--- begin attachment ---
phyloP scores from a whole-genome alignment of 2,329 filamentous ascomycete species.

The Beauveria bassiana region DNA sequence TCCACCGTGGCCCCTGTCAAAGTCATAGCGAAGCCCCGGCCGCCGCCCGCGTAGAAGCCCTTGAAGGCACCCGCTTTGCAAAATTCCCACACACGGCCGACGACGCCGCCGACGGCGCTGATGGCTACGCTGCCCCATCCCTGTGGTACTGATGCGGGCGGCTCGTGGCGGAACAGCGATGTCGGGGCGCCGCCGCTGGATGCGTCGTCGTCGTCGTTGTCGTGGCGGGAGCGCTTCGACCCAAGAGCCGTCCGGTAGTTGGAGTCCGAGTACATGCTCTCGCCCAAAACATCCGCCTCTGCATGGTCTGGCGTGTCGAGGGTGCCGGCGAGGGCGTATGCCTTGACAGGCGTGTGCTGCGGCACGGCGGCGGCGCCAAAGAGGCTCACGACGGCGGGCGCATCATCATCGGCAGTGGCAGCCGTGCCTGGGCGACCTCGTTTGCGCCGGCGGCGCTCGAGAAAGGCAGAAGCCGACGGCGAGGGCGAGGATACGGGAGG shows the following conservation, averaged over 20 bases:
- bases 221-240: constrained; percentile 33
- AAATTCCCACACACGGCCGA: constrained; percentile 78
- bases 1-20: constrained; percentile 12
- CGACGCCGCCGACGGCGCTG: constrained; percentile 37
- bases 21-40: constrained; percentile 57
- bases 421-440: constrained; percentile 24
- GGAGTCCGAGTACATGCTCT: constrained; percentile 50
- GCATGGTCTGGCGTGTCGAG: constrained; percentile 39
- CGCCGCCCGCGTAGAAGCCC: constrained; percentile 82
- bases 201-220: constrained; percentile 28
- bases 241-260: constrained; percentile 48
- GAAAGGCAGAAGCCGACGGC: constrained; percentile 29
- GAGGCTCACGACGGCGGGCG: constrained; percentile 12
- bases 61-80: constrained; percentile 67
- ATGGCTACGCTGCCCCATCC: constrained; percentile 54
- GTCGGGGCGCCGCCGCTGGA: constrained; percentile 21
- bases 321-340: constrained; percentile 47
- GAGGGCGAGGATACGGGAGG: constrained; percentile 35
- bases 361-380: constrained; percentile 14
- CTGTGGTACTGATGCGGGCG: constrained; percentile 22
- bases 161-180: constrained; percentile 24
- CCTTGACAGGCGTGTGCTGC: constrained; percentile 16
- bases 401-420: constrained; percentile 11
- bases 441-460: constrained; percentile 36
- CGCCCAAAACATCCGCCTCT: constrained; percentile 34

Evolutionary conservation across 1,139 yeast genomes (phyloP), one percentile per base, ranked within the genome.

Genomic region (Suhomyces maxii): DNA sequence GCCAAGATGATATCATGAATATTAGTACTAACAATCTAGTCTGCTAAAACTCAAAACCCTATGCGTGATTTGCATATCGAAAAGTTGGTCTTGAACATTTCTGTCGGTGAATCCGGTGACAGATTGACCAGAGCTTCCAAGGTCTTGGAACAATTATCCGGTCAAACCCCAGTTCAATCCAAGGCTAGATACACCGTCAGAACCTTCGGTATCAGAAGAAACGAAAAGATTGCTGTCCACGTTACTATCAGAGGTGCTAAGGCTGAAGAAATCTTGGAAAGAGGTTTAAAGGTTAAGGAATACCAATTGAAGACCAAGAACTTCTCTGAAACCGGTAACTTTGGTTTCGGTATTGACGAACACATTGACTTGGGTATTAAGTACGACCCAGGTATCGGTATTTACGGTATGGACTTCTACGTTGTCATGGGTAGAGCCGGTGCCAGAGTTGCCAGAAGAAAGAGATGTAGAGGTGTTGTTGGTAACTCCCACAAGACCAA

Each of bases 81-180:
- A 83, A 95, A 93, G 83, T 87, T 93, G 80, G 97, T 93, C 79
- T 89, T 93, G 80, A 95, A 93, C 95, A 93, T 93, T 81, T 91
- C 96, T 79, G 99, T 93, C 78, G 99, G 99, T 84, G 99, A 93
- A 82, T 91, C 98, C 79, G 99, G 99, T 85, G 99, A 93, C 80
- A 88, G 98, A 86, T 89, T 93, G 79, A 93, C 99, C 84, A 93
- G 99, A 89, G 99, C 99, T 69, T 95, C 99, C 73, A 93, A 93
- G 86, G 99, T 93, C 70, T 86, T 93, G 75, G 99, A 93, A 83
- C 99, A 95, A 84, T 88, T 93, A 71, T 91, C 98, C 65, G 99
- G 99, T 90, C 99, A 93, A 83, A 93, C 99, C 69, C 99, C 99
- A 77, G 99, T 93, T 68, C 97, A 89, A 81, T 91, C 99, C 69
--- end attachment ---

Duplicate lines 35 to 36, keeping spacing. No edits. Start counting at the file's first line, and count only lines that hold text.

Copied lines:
- A 88, G 98, A 86, T 89, T 93, G 79, A 93, C 99, C 84, A 93
- G 99, A 89, G 99, C 99, T 69, T 95, C 99, C 73, A 93, A 93